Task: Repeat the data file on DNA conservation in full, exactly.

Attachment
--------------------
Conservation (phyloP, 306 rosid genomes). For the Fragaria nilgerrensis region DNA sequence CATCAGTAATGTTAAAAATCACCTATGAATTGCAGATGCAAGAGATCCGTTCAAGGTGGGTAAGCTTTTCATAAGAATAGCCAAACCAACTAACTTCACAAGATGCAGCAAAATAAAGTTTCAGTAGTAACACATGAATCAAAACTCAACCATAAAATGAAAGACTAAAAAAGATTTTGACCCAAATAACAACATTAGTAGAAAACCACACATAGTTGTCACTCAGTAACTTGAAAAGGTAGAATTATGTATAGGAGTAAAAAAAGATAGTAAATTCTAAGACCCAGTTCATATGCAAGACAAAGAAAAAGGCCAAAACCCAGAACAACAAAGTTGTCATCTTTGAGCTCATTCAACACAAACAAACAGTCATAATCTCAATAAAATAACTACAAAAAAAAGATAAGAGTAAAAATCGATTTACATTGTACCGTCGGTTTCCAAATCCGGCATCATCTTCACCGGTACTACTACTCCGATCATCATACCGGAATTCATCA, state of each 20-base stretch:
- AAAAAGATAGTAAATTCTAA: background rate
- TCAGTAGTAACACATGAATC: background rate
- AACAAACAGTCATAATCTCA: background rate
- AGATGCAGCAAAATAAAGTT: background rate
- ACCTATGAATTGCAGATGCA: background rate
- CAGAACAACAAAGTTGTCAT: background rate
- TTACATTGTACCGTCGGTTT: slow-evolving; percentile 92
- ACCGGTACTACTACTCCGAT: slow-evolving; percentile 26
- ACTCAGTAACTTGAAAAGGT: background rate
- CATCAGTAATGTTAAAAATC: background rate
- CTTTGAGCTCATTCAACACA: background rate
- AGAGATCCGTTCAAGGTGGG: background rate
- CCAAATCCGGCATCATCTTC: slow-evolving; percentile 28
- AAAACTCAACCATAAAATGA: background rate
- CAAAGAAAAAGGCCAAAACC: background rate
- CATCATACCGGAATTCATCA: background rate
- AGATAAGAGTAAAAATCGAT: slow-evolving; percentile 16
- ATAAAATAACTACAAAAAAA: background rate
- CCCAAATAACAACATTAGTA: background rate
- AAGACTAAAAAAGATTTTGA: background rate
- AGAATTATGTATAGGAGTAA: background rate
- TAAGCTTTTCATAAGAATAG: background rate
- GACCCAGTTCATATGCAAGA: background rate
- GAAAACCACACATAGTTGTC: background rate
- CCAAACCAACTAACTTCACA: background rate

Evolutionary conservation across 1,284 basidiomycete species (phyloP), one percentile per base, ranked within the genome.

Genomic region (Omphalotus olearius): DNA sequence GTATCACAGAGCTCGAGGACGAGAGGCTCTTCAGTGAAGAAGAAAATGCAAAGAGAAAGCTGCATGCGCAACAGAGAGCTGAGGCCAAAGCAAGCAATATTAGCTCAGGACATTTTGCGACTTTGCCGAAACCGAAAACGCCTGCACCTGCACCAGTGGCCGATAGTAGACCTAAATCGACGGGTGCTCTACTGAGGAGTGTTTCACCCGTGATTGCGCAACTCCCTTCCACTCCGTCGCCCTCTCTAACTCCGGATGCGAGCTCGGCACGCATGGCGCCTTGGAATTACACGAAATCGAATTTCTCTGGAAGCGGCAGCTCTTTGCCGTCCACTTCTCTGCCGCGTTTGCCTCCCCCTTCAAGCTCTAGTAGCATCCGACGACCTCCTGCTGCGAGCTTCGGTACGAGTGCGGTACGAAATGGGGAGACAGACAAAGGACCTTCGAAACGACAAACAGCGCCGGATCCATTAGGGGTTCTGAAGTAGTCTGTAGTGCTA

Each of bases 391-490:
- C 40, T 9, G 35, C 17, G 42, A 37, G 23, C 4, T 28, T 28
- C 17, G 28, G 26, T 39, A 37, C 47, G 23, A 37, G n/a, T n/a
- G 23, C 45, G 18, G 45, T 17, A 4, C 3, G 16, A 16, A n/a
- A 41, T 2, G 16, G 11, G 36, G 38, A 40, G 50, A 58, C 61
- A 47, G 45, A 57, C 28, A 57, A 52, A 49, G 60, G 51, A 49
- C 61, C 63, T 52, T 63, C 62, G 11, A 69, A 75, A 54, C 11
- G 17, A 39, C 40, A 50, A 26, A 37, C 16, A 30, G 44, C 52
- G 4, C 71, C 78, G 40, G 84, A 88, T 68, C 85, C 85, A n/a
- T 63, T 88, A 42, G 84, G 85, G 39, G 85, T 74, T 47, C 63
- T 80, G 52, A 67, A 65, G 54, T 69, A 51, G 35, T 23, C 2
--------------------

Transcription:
Conservation (phyloP, 306 rosid genomes). For the Fragaria nilgerrensis region DNA sequence CATCAGTAATGTTAAAAATCACCTATGAATTGCAGATGCAAGAGATCCGTTCAAGGTGGGTAAGCTTTTCATAAGAATAGCCAAACCAACTAACTTCACAAGATGCAGCAAAATAAAGTTTCAGTAGTAACACATGAATCAAAACTCAACCATAAAATGAAAGACTAAAAAAGATTTTGACCCAAATAACAACATTAGTAGAAAACCACACATAGTTGTCACTCAGTAACTTGAAAAGGTAGAATTATGTATAGGAGTAAAAAAAGATAGTAAATTCTAAGACCCAGTTCATATGCAAGACAAAGAAAAAGGCCAAAACCCAGAACAACAAAGTTGTCATCTTTGAGCTCATTCAACACAAACAAACAGTCATAATCTCAATAAAATAACTACAAAAAAAAGATAAGAGTAAAAATCGATTTACATTGTACCGTCGGTTTCCAAATCCGGCATCATCTTCACCGGTACTACTACTCCGATCATCATACCGGAATTCATCA, state of each 20-base stretch:
- AAAAAGATAGTAAATTCTAA: background rate
- TCAGTAGTAACACATGAATC: background rate
- AACAAACAGTCATAATCTCA: background rate
- AGATGCAGCAAAATAAAGTT: background rate
- ACCTATGAATTGCAGATGCA: background rate
- CAGAACAACAAAGTTGTCAT: background rate
- TTACATTGTACCGTCGGTTT: slow-evolving; percentile 92
- ACCGGTACTACTACTCCGAT: slow-evolving; percentile 26
- ACTCAGTAACTTGAAAAGGT: background rate
- CATCAGTAATGTTAAAAATC: background rate
- CTTTGAGCTCATTCAACACA: background rate
- AGAGATCCGTTCAAGGTGGG: background rate
- CCAAATCCGGCATCATCTTC: slow-evolving; percentile 28
- AAAACTCAACCATAAAATGA: background rate
- CAAAGAAAAAGGCCAAAACC: background rate
- CATCATACCGGAATTCATCA: background rate
- AGATAAGAGTAAAAATCGAT: slow-evolving; percentile 16
- ATAAAATAACTACAAAAAAA: background rate
- CCCAAATAACAACATTAGTA: background rate
- AAGACTAAAAAAGATTTTGA: background rate
- AGAATTATGTATAGGAGTAA: background rate
- TAAGCTTTTCATAAGAATAG: background rate
- GACCCAGTTCATATGCAAGA: background rate
- GAAAACCACACATAGTTGTC: background rate
- CCAAACCAACTAACTTCACA: background rate

Evolutionary conservation across 1,284 basidiomycete species (phyloP), one percentile per base, ranked within the genome.

Genomic region (Omphalotus olearius): DNA sequence GTATCACAGAGCTCGAGGACGAGAGGCTCTTCAGTGAAGAAGAAAATGCAAAGAGAAAGCTGCATGCGCAACAGAGAGCTGAGGCCAAAGCAAGCAATATTAGCTCAGGACATTTTGCGACTTTGCCGAAACCGAAAACGCCTGCACCTGCACCAGTGGCCGATAGTAGACCTAAATCGACGGGTGCTCTACTGAGGAGTGTTTCACCCGTGATTGCGCAACTCCCTTCCACTCCGTCGCCCTCTCTAACTCCGGATGCGAGCTCGGCACGCATGGCGCCTTGGAATTACACGAAATCGAATTTCTCTGGAAGCGGCAGCTCTTTGCCGTCCACTTCTCTGCCGCGTTTGCCTCCCCCTTCAAGCTCTAGTAGCATCCGACGACCTCCTGCTGCGAGCTTCGGTACGAGTGCGGTACGAAATGGGGAGACAGACAAAGGACCTTCGAAACGACAAACAGCGCCGGATCCATTAGGGGTTCTGAAGTAGTCTGTAGTGCTA

Each of bases 391-490:
- C 40, T 9, G 35, C 17, G 42, A 37, G 23, C 4, T 28, T 28
- C 17, G 28, G 26, T 39, A 37, C 47, G 23, A 37, G n/a, T n/a
- G 23, C 45, G 18, G 45, T 17, A 4, C 3, G 16, A 16, A n/a
- A 41, T 2, G 16, G 11, G 36, G 38, A 40, G 50, A 58, C 61
- A 47, G 45, A 57, C 28, A 57, A 52, A 49, G 60, G 51, A 49
- C 61, C 63, T 52, T 63, C 62, G 11, A 69, A 75, A 54, C 11
- G 17, A 39, C 40, A 50, A 26, A 37, C 16, A 30, G 44, C 52
- G 4, C 71, C 78, G 40, G 84, A 88, T 68, C 85, C 85, A n/a
- T 63, T 88, A 42, G 84, G 85, G 39, G 85, T 74, T 47, C 63
- T 80, G 52, A 67, A 65, G 54, T 69, A 51, G 35, T 23, C 2